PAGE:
Variations on the Smash in E Lansing

Michigan State defeated Oregon Saturday night in a game that was supposed to be a clash of styles.  From the West Coast came Oregon with their fancy uniforms and fancy, high octane offense to match.  Contrasted against the new power were the Michigan State Spartans of the Big Ten, a defense first team running a traditional offense.

The result of the game wasn’t a vindication or indictment of either team or philosophy: they’re both quite good.  In fact, when push comes to shove, they attack some problems quite similarly.  Look at two key 4th down plays in the second half.  On each play, one by Oregon and one by Michigan State, both teams passed for first downs using the same concept.

A smash route is a combination of two routes to put a cornerback playing zone coverage in conflict.  One receiver, usually the outside receiver runs a pattern to the flat in front of the corner.  Then another receiver, usually from the slot, runs a corner route behind corner.

Smash Diagram

The cornerback is forced to choose.  Both receivers are in his zone, and he can’t cover them.  To make matters more difficult the receiver in front of him is hard to ignore since he is in his line of sight.  He may be unaware of a receiver behind him until the ball is thrown.  If the defense is playing cover two, the safety is likely too far away to help with the deeper route.  The quarterback makes his choice based on what the corner does and throws the ball.

The smash concept is popular at multiple levels of the game because it is sound.  It puts the defense in a difficult position.  It works best against Cover 2, but is also good against man coverage.  Oregon and Michigan State ran variations on the traditional route combination but employed the same concept.

Oregon’s Smash

On 4th and 7 with 12:54 left in the 4th quarter, Oregon lined up on the right hash with two receivers to the wide side of the field.  Michigan State ran a version of Cover Two that was rotating toward the two receiver side of the field.  Put another way, there were two safeties in deep zones, but they didn’t split the field 50-50.  The safety to the side with the two receivers was closer to that sideline than usual, and the safety from the other side moved more to the middle of the field.  Here is the beginning of the play:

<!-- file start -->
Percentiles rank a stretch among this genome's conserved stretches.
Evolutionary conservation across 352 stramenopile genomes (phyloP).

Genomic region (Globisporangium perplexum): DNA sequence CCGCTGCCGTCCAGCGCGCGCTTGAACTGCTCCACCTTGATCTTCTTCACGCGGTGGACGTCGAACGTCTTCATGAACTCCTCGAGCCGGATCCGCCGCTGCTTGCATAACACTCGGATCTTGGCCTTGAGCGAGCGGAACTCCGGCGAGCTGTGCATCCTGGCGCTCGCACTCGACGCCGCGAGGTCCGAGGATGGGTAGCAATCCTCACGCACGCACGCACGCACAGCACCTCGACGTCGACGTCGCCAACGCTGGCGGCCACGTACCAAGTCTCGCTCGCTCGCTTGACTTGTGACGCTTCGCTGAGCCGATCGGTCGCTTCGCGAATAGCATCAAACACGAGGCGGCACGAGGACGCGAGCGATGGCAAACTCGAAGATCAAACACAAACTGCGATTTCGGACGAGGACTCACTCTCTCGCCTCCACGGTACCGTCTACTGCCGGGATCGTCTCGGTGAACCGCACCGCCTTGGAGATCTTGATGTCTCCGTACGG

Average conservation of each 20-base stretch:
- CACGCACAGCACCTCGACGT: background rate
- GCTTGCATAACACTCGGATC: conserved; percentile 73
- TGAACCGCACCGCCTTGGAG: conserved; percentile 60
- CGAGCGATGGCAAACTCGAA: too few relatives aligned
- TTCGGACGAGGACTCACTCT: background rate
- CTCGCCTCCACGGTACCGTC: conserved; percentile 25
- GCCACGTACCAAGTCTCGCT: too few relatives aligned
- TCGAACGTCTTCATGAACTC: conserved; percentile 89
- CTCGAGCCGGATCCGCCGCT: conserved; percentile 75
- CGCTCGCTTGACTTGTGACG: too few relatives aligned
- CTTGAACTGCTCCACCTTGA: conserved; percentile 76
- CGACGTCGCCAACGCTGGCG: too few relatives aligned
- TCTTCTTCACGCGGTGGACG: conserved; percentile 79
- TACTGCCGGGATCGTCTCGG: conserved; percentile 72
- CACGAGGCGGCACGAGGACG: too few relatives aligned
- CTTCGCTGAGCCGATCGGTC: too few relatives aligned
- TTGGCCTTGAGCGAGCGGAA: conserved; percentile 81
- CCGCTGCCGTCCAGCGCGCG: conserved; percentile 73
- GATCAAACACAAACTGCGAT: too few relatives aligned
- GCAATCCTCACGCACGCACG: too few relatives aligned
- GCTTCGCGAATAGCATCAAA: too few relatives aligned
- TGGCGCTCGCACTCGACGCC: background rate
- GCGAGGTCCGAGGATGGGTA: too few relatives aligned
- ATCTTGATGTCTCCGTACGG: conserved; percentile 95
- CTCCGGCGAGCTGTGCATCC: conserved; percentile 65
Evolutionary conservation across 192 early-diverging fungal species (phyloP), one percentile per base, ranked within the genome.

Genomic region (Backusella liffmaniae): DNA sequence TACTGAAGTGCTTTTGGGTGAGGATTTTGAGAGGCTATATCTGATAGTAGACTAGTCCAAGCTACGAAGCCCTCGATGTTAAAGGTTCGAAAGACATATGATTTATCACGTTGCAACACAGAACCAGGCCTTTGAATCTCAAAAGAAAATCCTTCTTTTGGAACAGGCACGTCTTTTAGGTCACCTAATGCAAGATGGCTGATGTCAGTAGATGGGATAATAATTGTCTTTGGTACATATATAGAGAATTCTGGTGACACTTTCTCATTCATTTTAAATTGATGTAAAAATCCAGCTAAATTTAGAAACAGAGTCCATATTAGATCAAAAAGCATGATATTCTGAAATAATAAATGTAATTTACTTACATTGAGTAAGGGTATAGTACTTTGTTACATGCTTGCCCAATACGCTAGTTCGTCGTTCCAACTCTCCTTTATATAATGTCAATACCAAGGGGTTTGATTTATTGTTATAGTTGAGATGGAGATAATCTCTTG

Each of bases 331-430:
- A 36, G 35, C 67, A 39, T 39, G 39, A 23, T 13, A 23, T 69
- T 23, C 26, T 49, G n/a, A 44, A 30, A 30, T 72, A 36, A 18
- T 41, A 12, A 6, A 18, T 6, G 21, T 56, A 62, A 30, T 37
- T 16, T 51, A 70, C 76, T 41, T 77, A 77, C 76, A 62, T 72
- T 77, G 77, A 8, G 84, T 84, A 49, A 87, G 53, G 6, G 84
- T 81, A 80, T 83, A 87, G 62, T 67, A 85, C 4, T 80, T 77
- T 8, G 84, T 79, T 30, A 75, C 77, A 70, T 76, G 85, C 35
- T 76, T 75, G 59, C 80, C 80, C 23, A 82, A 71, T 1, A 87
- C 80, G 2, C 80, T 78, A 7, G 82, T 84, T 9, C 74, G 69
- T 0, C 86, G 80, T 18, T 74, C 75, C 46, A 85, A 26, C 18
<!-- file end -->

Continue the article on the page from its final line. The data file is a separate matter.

Odd Cover 2

The cornerback at the bottom of the screen is in zone coverage and is the target of the routes.  The inside receiver runs an out route in front of the corner to distract him.  The outside receiver runs a route to the middle of the field before getting back outside behind the corner.

Odd Cover 2Route

This isn’t the traditional way of drawing up the smash route, but it is the same concept.  The slot receiver cuts in front of the cornerback.  His cut is also short of the line to gain, so he either made a mistake or was trying to draw the corner forward.  The outside receiver begins his route by leaving the corner’s zone and attention before coming back behind him for the first down catch.

Michigan State’s Smash

Earlier in the game the Spartans used a similar concept but with different routes.  They ran their play to the short side of the field and didn’t have as much room for lateral routes.  The outside receiver ran a hitch to occupy the corner and the slot receiver ran behind him.

Smash 2

As soon as the corner stays shallow quarterback Connor Cook delivers the ball to the slot in stride.  However, it almost didn’t work.  Oregon had a safety over the top, but because he was on the short side of the field with two receivers, he was already relatively close the the sideline.  The corner was beaten, but the safety nearly ruined the play.


There is a saying in football that nothing is ever really new.  It may seem new, but it’s just a variation or tweak to something that has already been done.  Although neither team ran the traditional combination of an outside hitch and an inside corner route, both teams employed the smash concept.  They took a fundamentally sound attack and added their own wrinkles to it.  They were well designed and well executed plays employing a proven strategy, and it showed.

About Billy Koehler

Billy Koehler is the founder of and a contributing writer at He has been covering college football since 2006. You can follow him on twitter @billykoehler.
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